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ID Theft Suspects Had Sheriff's Number



Former U.S. Marshall and current Grayson County Texas Sheriff J. Keith Gary was stunned when investigators showed him that his name and credit card number were among the hundreds found in possession of three suspects in an identity theft ring. Investigators believe the number may have been stolen about two years ago when Sheriff Gary used it to pay for a meal at a local Chinese restaurant.


The arrest of the suspected identity theft ring began with what law enforcement might call a “routine traffic stop.” Cpl. Ryan Miller and Deputy Toney Thomas stopped a gray Chevrolet Lumina last Sunday in Denison Texas on a traffic violation. As they approached the car the deputies witnessed the driver switch places with a passenger. This was the first indication this stop would be anything but “routine.”


The first arrest they made was on passenger Jeanise Ann Smith, 29 of Denison, after finding she had an outstanding warrant against her for burglary. In addition, the deputies charged her with possession of drug paraphernalia.



Her sister, Sharon Denise Smith, 35, also of Denison, went to jail on a charge of burglary of a building and a new charge of failure to identify a fugitive because, Gary said, she at first gave a fictitious name.



Deputies put Ashley Michelle Pyle, 22 of Denison, in handcuffs and into the back seat of a second patrol car, “just until things could be sorted out,” Gary said. Deputies found checks, blank checks, credit cards, receipts and various items believed to be from identity thefts. 


 As deputies were searching the vehicle, Ashley Pyle managed to get the handcuffs in front of her and was able to open the door of the patrol vehicle and escape from custody. Later, they caught up with the diminutive woman in Paris and she is now incarcerated without benefit of bail on a charge of escape from custody or detention.


The next day, working from information located Sunday, Grayson County S.O. investigators obtained and served a search warrant on the Smith sisters’ Denison home. There, they found credit card machines, mail addressed to many other people and believed to have been stolen, and handwritten notebooks with hundreds of names and credit card numbers, including the sheriff’s name, according to the Herald Democrat.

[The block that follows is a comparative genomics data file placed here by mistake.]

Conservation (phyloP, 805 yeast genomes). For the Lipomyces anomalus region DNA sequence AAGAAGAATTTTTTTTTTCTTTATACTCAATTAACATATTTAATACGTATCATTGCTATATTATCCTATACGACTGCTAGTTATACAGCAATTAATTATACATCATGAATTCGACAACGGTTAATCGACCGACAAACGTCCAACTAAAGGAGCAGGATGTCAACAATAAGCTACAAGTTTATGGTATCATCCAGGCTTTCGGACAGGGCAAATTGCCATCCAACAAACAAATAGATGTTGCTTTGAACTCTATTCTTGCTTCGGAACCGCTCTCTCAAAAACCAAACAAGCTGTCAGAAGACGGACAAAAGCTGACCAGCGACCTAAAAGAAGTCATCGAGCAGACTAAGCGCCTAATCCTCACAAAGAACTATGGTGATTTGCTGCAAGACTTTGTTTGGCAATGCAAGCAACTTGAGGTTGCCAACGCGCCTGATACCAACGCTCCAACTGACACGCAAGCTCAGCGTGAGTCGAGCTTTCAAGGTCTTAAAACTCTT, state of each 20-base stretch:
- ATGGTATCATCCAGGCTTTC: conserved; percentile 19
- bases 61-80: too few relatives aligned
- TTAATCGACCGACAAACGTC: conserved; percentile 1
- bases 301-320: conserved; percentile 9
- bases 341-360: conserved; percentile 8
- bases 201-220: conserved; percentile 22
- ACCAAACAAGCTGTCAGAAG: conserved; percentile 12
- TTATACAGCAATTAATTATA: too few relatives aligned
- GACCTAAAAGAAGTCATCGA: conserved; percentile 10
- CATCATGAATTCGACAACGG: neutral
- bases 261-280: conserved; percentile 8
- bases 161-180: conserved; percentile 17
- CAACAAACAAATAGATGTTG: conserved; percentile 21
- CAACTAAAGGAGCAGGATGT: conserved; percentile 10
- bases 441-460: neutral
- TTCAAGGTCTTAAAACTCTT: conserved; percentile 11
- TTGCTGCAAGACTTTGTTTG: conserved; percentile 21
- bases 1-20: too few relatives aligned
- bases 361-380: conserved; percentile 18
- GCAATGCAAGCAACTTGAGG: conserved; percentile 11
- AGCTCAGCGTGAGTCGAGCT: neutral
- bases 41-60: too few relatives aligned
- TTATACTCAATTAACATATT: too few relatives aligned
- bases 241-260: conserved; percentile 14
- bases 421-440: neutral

One notebook was titled “Ashley’s pretty in pink notebook” and included a copied slogan in it reading, paraphrased, “Make good money in the credit card business. Start today,” with a toll-free number. It also contained a list of stores, items purchased, and costs.


“This was to prevent them from returning to certain stores, which might have found out their cards were bogus,” Sgt. Rickey Wheeler explained.


Information obtained in that search led investigators to a building northwest of Denison, where they obtained consent to search. There, they found five black trash bags full of stolen mail with addresses from as far away as Ardmore, Okla., to Fort Worth and many locations in between.

By then, investigators had information on Pyle’s whereabouts and, arrested her inside a Paris Texas hotel room.

While investigators were looking for two other suspects, they found a Suzuki four-wheeler, valued at $4,000, reported stolen in Athens. At that location, they found Clyde Leinneweber, who was wanted on 12 warrants, was hiding in a nearby house west of Pottsboro. Leinneweber ran out of the house and into the woods as the officers approached but deputies caught him after a foot pursuit. He went to jail on those outstanding warrants and on a new charge of evading arrest or detention.


The next arrest was of Valerie Rene Justice, 20 of Pottsboro, who was inside the same house. She is in jail on two possession of drugs charges.





Finally the last to be arrested was Donna Helene Hightower, 46 of Sherman, who is charged with credit card abuse and by Texas Board of Pardons and Paroles with parole violations. Gary said investigators arrested her while in a car rented with one of the stolen credit cards.

The storage building where the five sacks of information were kept belonged to the now defunct Chinese restaurant where Sheriff Gary had paid for a meal two years earlier. Grayson County S.O. Lt. Jay Whitney called it a “very insecure place” for storage of such information.

“Please realize how serious this is,”
Gary pleaded to restaurant and other business owners. “Don’t leave this information laying around. Your customers are in danger of losing a lot of money through their identity and credit card numbers being used.

“When you find you were one of those target, as I was,”
Gary continued, “It’s a strange feeling, especially seeing your name down on a page.” Gary added that he has since changed that credit card number.


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